The researchers discovered that vitamin D and its analogues suppress cell proliferation in the sebaceous gland.
This effect is possible because the cells of the sebaceous gland have vitamin D receptors (VDRs). Therefore, when vitamin D binds to these receptors, it can inhibit cell proliferation which can help prevent the enlargement of the gland.
The enlargement of the sebaceous gland is the major change caused by male sex hormones in the development of acne.
When this gland is enlarged, sebum production increases exponentially and excess sebum is pushed to the skin surface where it creates an ideal environment for excessive growth of acne-causing bacteria such as Propionibacterium acnes.
By preventing cell proliferation in the sebaceous gland, vitamin D inhibits the acne-causing effects of androgens such as testosterone.
The ability of vitamin D to suppress the enlargement of the sebaceous gland increases with the dose of the supplement given.
Vitamin D has varying effects on the immune system some of which counteract each other. The pro-inflammatory and anti-inflammatory effects of vitamin D are examples of this peculiar behavior.
Vitamin D3 regulates the release and action of immune cells related to inflammatory response. In some cases, the ability of vitamin D to suppress the inflammatory reaction of the immune system is comparable to the actions of immunosuppressant drugs.
This anti-inflammatory effect is so potent that vitamin D analogues are suggested as candidate drugs for treating surface and systemic inflammatory diseases such as dermatitis and lupus.
Therefore, vitamin D offers potential anti-inflammatory benefits in acne treatment.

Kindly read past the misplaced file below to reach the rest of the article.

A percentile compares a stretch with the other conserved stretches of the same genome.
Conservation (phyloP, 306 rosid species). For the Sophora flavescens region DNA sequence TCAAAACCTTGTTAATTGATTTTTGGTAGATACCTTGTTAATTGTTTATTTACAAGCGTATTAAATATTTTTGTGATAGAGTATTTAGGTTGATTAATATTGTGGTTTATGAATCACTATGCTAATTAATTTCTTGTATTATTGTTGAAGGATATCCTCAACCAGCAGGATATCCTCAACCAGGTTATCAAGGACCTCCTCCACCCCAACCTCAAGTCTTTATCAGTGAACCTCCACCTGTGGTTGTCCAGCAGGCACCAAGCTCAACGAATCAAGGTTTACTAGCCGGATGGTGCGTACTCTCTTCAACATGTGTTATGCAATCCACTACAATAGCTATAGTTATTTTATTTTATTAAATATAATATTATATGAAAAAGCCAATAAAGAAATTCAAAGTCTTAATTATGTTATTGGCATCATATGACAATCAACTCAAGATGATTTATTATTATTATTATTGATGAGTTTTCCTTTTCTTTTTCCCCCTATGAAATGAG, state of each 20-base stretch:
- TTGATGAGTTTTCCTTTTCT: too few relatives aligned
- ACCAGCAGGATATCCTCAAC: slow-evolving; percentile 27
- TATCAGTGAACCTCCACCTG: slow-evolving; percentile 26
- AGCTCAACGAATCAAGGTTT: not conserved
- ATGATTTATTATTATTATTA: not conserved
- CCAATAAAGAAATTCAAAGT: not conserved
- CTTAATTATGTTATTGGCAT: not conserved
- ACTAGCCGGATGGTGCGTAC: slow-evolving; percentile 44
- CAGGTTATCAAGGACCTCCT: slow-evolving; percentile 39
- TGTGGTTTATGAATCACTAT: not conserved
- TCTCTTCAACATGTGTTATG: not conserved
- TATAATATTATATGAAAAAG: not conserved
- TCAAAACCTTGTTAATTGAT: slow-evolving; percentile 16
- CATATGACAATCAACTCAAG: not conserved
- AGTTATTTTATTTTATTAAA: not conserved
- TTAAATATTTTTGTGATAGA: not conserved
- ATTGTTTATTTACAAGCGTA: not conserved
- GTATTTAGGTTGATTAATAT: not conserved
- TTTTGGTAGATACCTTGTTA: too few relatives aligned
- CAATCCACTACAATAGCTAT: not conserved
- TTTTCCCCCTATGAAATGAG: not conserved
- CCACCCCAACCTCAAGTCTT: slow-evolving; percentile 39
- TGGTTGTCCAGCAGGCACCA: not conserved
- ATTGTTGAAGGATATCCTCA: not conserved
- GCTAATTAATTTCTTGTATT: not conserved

However, this effect is dose-dependent and not well-understood.
Given that the vitamin can also be pro-inflammatory, further studies may be needed to increase the anti-inflammatory effect over the pro-inflammatory effect.
Different studies have established that vitamin D is a direct regulator of the immune system’s response to attack from infectious agents including bacteria, viruses and parasites.
The antimicrobial response triggered by vitamin D is attributed to a class of compounds called cationic antimicrobial peptides or AMPs.
One popular example of AMPs is a group of compounds called cathelicidins.
These antimicrobial peptides are currently the best candidates for antibiotic-resistant bacteria in development. This is because they are fast acting antibacterial agents and bacteria find it difficult to develop resistance against them.
Since cathelicidins are produced by leukocytes in epithelial cells, vitamin D can stimulate their production in the skin to attack acne-causing bacteria such as P. acnes and Staphylococcus epidermis.
Only some strains of P. acnes cause acne. Others are found on healthy skin and cause no harm.
However, the colonization of the skin by mutated strains of the bacterium causes increased shedding of dead skin cells, and inflammatory cycles which lead to acne breakout.
Vitamin D can stimulate the production of cathelicidins which are natural antibiotics capable of kill off P. acnes and prevent the series of events that cause acne.
The antioxidant effect of vitamin D includes its ability to protect the skin cells against oxidative stress. To do this, it inhibits the activation of certain protein kinases which are switched on by stress.
This protective effect is the subject of a study in which vitamin D was found effective in protecting epidermal cells from ultraviolet radiation and exposure to chemotherapy. It is believed that the anti-inflammatory effect of this vitamin may also be involved in this protective effect.
Vitamin D is also effective for reducing emotional stress caused by acne breakouts.
Some acne patients suffer from bouts of depression, anxiety and emotional distress concerning the state of their skin. There is a biochemical basis for such negative psychological states.
In most of acne patients who are distressed by their condition, it is found that vitamin D levels are usually low while free radical levels are high. Furthermore, the enzyme, MAO (monoamine oxidase) is also found in low amounts.
Both vitamin D and MAO affect the production and actions of serotonin, a neurotransmitter which contributes to mood.
Therefore, it is possible that increased vitamin D supplementation may reduce emotional stress by mopping up harmful free radicals through its antioxidant effect and regulate the production of serotonin.